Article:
Lying entirely in the northern hemisphere, the mainland extends between latitudes 8°4' and 37°6' north, longitudes 68°7' and 97°25' east, and measures about 3,214 km from north to south between the extreme latitudes and about 2,933 km from east to west between the extreme longitudes. It has a land frontier of about 15,200 km. The total length of the coastline of the mainland, Lakshadweep Islands, and the Andaman and Nicobar Islands is 7,516.6 km.

Interesting facts about India

The name 'India' is derived from the River Indus, the valleys around which were the home of the early settlers. The Aryan worshippers referred to the river Indus as the Sindhu.

The Persian invaders converted it into Hindu. The name `Hindustan' combines Sindhu and Hindu and thus refers to the land of the Hindus.

Chess was invented in India.

Algebra, Trigonometry and Calculus are studies, which originated in India.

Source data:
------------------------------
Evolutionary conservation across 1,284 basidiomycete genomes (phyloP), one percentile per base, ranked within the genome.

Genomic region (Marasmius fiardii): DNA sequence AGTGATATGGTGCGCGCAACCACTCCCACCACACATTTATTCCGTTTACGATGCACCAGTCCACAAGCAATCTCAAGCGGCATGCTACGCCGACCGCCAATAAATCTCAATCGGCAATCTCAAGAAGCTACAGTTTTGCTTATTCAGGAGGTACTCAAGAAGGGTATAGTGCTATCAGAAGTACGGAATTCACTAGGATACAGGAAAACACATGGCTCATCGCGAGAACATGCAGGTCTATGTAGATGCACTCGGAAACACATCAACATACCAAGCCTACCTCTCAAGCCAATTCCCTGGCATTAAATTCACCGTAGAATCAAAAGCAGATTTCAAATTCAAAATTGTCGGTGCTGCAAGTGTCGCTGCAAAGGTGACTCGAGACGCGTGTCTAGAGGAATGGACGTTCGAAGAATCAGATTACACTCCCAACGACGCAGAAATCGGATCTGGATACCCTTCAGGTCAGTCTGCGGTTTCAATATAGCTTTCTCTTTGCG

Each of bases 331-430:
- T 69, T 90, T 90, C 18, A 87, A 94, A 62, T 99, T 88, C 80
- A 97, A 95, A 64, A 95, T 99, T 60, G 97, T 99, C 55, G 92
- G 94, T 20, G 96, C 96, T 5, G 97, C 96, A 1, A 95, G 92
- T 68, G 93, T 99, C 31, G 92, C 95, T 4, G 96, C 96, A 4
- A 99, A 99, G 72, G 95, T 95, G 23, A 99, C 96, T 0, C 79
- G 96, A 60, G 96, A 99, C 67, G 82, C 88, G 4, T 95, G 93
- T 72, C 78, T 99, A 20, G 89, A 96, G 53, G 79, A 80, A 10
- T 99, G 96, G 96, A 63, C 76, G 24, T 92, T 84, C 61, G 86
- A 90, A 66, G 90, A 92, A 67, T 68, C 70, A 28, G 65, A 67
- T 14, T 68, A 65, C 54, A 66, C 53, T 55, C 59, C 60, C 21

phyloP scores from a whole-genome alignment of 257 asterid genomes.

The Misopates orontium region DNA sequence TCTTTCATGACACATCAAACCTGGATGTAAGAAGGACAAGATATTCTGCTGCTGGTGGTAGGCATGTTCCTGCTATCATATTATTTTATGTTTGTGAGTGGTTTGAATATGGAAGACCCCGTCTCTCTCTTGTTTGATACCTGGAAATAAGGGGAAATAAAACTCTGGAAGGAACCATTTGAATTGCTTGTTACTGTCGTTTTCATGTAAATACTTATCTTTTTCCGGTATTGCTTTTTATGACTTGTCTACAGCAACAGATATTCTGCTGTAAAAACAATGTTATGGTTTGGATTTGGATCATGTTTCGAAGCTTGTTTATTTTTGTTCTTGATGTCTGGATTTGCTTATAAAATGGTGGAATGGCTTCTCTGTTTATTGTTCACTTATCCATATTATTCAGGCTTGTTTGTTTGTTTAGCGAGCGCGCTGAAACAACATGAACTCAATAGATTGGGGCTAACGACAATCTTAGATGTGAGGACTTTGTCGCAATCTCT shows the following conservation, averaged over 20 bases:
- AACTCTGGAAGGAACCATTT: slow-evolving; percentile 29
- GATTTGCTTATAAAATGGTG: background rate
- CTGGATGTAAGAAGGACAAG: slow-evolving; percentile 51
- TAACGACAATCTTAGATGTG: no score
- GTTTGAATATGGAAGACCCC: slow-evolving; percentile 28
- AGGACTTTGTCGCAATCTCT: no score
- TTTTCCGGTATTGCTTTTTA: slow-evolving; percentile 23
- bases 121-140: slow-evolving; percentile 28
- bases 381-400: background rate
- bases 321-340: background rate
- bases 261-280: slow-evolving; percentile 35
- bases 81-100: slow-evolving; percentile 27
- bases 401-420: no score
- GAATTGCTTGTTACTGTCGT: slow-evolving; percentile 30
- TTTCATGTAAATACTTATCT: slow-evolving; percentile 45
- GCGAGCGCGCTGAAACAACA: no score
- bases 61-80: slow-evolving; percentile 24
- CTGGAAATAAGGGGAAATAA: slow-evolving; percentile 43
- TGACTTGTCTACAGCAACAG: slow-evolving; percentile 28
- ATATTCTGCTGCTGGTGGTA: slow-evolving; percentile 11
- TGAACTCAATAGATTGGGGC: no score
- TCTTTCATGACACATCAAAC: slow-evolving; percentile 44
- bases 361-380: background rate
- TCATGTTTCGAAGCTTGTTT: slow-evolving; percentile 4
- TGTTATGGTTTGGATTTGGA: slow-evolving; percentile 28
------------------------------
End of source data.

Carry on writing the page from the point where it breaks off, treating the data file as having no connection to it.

The 'Place Value System' and the 'Decimal System' were developed in India in 100 B.C.

The World's First Granite Temple is the Brihadeswara Temple at Tanjavur, Tamil Nadu. The shikhara of the temple is made from a single 80-tonne piece of granite. This magnificient temple was built in just five years, (between 1004 AD and 1009 AD) during the reign of Rajaraja Chola.

India is the largest democracy in the world, the 6th largest Country in the world, and one of the most ancient civilizations.

The game of Snakes & Ladders was created by the 13th century poet saint Gyandev. It was originally called 'Mokshapat'. The ladders in the game represented virtues and the snakes indicated vices. The game was played with cowrie shells and dices. In time, the game underwent several modifications, but its meaning remained the same, i.e good deeds take people to heaven and evil to a cycle of re-births.

The world's highest cricket ground is in Chail, Himachal Pradesh. Built in 1893 after levelling a hilltop, this cricket pitch is 2444 meters above sea level.

India has the largest number of Post Offices in the world.

The largest employer in the world is the Indian Railways, employing over a million people.